A NOTE FROM THE PROCRASTIVITY NICHEPERT
What is your definition of success, and of failure? Do your significant other, siblings, friends, and colleagues all share those same definitions, or do they differ? I’d guess you’d get different versions from each person you ask. What’s important is that you have examined and are clear on what these definitions are for you, and that you haven’t taken someone else’s ideas about success and failure without evaluating whether they really fit who you are.
In my last newsletter I talked about how our goals can serve our lives, rather than simply our lifestyles. If you’ve accepted success and failure definitions by default rather than creating your own definitions, you’re likely to be doing the the latter rather than the former and, ironically, ultimately failing even though it may look like success to others. See the article below to understand more about why most people are doomed to fail (and it’s not only the reason I’ve alluded to here).
Congratulations to Carol Stewart, who won a PDF copy of my book, Stop Procrastinating Now: 5 Radical Procrastination Strategies To Set You Free, from my last newsletter’s drawing!
Yes, dear readers, you weren’t imagining it. There was no July/August ezine issue. At that time I was just graduating with my Ph.D. in Human and Organizational Systems, studying hard to take accreditation examinations to become a LEED Green Associate and a Certified Canadian Sustainability Professional, both of which I accomplished within just over a month after official graduation, and doing a fair amount of traveling. I’ve also been tapped to teach a graduate course in a Sustainability Leadership program at Fielding Graduate University. In less than a week I leave to present my dissertation at a conference in England, the first time I’ll be presenting at such a conference (then a few days of vacation in Northern Ireland visiting friends).
Thank you all for your frequent, encouraging messages about my doctoral study progress. Stay tuned for more details on how things develop.
How are you doing? Honestly, I’d love to hear from you. Is there a subject or question you have in the area of self-leadership, productivity, and effectiveness? Let me know – it may be featured in upcoming newsletters.
Wishing you, as always, optimal procrastivity,
Kerul Kassel, Author of Productive Procrastination - Make It Work For You, Not Against You and the award-winning Stop Procrastinating Now – Five Radical Procrastination Strategies To Set You Free, both available at www.Procrastivity.com
Why Most People Are Doomed To Fail (And How Not To Be One Of Them)
If you read this issue’s Nichepert’s Note, above, you’ll already be familiar with the concept of how neglecting to examine what success and failure mean to you, in your life, can lead to to failure by default. But there is another significant reason why many people fail.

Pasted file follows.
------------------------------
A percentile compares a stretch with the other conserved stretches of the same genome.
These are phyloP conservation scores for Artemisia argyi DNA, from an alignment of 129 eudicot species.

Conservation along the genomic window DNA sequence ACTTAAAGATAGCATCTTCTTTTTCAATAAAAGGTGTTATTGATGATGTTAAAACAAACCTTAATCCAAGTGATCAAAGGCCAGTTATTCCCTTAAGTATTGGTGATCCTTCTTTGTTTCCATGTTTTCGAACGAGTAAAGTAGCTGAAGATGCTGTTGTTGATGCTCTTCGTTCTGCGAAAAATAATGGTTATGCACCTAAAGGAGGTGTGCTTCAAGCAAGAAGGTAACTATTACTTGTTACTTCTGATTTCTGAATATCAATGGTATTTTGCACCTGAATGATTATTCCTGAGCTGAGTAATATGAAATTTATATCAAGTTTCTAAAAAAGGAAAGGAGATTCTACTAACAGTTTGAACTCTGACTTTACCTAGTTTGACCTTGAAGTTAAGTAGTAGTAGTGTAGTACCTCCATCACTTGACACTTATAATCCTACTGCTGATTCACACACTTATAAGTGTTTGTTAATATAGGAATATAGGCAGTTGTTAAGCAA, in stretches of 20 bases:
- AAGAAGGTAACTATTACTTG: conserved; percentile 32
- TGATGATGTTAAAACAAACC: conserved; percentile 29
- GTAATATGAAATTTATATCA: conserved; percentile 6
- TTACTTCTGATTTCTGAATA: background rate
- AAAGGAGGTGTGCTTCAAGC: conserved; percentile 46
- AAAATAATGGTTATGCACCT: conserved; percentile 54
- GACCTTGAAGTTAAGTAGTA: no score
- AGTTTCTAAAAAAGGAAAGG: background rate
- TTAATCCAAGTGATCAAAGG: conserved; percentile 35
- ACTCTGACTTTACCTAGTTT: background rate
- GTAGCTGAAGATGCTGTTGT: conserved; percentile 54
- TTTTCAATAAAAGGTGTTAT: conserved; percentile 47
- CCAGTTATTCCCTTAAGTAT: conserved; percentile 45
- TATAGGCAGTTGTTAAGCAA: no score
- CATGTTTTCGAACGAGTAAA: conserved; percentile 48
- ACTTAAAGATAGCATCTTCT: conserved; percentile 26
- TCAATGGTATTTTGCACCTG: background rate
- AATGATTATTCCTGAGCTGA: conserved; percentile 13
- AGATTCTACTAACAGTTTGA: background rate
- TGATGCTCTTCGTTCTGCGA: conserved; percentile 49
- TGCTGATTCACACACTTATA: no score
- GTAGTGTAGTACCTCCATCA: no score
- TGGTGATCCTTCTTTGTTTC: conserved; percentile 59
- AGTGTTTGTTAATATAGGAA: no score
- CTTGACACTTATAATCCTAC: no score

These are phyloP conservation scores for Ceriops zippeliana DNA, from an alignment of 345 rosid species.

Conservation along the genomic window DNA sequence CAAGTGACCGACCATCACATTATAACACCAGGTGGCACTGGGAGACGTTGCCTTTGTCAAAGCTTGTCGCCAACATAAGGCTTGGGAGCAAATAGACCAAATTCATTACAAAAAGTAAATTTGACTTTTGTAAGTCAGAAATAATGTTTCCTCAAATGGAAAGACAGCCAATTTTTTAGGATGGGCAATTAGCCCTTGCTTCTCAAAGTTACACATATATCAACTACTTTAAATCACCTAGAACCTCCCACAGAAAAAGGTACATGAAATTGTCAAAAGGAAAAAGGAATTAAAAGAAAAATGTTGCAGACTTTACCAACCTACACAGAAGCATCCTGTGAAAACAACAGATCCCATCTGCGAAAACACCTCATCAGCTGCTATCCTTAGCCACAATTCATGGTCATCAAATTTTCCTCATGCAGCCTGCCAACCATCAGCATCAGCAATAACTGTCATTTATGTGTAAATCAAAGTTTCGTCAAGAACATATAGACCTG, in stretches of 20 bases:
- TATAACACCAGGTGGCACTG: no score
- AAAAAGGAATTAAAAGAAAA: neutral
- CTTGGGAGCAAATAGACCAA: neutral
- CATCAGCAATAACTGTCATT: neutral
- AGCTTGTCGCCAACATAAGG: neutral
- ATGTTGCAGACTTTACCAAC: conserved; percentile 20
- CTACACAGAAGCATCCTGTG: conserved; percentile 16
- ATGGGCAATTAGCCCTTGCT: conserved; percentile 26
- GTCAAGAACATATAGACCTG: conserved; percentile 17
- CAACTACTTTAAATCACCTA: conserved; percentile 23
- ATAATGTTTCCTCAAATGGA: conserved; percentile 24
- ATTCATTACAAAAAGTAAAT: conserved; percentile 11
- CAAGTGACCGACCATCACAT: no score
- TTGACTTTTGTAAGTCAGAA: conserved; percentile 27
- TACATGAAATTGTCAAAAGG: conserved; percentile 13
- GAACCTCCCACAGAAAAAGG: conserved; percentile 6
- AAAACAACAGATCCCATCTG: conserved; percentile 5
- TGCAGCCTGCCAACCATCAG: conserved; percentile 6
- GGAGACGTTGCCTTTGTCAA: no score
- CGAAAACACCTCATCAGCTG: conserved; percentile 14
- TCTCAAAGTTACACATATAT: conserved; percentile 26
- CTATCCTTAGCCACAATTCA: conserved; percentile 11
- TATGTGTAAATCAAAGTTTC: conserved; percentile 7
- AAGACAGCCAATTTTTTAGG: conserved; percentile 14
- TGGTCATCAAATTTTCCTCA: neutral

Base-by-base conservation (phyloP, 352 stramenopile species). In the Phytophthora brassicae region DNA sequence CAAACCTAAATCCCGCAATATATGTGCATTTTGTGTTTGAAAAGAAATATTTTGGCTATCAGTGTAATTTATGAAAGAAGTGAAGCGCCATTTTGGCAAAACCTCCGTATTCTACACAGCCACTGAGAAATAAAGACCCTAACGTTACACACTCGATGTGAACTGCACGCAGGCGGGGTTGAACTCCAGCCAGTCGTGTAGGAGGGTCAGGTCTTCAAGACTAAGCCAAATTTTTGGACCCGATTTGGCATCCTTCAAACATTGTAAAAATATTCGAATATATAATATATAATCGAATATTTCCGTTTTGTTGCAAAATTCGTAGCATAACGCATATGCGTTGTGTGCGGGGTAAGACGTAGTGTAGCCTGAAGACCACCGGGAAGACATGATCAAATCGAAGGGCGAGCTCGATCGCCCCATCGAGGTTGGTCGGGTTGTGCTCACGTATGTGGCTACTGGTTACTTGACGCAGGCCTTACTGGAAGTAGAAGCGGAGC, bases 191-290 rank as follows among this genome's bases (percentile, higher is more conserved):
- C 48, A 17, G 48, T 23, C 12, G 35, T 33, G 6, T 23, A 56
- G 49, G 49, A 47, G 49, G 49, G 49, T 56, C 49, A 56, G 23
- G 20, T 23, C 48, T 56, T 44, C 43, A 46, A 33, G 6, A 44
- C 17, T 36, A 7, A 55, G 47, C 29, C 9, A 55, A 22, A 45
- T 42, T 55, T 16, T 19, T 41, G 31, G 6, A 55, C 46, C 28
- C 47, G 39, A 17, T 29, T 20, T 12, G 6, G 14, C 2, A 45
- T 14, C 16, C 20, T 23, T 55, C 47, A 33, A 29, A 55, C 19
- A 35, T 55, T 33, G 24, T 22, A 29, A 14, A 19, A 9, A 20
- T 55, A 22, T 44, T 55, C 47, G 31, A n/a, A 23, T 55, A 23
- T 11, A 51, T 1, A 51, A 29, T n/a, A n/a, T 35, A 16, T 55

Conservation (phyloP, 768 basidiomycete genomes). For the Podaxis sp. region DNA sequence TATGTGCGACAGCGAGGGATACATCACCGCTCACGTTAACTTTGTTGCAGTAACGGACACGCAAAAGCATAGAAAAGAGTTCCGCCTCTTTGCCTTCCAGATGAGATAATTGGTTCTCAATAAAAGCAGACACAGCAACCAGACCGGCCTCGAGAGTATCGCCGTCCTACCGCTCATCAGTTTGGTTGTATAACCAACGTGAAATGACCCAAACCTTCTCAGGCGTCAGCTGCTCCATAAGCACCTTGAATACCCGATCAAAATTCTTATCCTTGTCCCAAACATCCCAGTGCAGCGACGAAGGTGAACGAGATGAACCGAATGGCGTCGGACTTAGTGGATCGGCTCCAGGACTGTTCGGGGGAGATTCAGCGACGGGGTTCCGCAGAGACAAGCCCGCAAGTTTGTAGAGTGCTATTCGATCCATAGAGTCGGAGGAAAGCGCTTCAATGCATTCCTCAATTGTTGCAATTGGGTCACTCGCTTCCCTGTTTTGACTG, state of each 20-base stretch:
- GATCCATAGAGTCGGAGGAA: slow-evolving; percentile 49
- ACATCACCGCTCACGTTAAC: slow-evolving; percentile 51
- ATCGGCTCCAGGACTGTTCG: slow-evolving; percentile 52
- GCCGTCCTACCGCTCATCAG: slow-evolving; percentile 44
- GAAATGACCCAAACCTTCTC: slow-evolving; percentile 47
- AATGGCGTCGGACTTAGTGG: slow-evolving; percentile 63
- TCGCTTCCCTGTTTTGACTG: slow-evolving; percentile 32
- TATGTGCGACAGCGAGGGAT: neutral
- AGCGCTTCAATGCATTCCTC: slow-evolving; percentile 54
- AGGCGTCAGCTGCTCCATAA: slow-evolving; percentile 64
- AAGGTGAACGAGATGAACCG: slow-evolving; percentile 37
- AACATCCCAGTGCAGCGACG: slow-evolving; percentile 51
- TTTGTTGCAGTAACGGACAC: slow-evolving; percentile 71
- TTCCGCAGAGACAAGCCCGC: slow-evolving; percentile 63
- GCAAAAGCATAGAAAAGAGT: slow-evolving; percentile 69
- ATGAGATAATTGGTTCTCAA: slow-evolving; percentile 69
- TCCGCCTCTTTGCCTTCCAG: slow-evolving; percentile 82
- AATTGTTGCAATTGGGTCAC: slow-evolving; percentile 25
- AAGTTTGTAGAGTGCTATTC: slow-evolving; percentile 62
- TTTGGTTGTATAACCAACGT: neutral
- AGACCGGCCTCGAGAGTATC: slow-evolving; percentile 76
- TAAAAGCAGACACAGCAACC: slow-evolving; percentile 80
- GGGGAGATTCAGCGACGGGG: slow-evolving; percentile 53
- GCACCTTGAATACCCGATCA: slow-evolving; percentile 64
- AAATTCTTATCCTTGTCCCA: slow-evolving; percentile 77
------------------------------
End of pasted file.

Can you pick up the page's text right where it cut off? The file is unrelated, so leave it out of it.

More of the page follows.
Before we go there, though, remember that it is sometimes said that there are no failures, only lessons learned. And one person’s success is another’s failure (and vice versa). Our greatest growth and progress in life does often arise through an experience of failure. So failure isn’t all bad…but that doesn’t mean we want it or like it wouldn’t prefer to succeed, right?
And that’s a great segue into why most people are doomed to fail. Most people fail simply because they are unwilling to experience what is inevitable when pursuing success: in a word, discomfort. Success is just about always accompanied by self-doubt, of feeling as though you may be incapable, by having to persist, or start over and over and over again, by digging deep for what feels like an interminable slog, of grappling with something difficult. And most people run like hell from those feelings. So they fail to accomplish what they set out to do.
But you don’t have to be one of them. You see, ironically, failure and success have something in common, something you don’t want but that you experience more when you fail than when you succeed: discomfort! Yes. The discomfort of success *and* failure share much of the same characteristics, but with failure you have to experience that discomfort indefinitely.
Recognize that discomfort can be an ally. That awareness helps you to stop resisting discomfort enough to set it aside, press on, and succeed. Another secret is that you’ll feel much more discomfort, and for much longer, when you give up on your goals. Plus, it’s a worse kind of discomfort, one that then has the effect of poisoning your future endeavors.
Trust me, you are capable of *far* more accomplishment and success than you think you are. My clients are testament to that truth.
I’d love to hear about what you’ve accomplished after you think about your definitions of success and failure, and what you have learned about discomfort. Please do email me at firstname.lastname@example.org.
Want help with understanding and transforming the way you experience discomfort? I have room for 3 new clients starting in October. Email or call right away if you’re interested.
“Successful people are successful because they form the habits of doing those things that failures don’t like to do.” ~ Albert Gray ~
“One only gets to the top rung of the ladder by steadily climbing up one at a time, and suddenly all sorts of powers, all sorts of abilities which you thought never belonged to you–suddenly become within your own possibility and you think, ‘Well, I’ll have a go, too.’” ~ Margaret Thatcher ~
“Not many people are willing to give failure a second opportunity. They fail once and it’s all over. The bitter pill of failure is often more than most people can handle. If you’re willing to accept failure and learn from it, if you’re willing to consider failure as a blessing in disguise and bounce back, you’ve got the potential of harnessing one of the most powerful success forces.” ~ Joseph Sugarman ~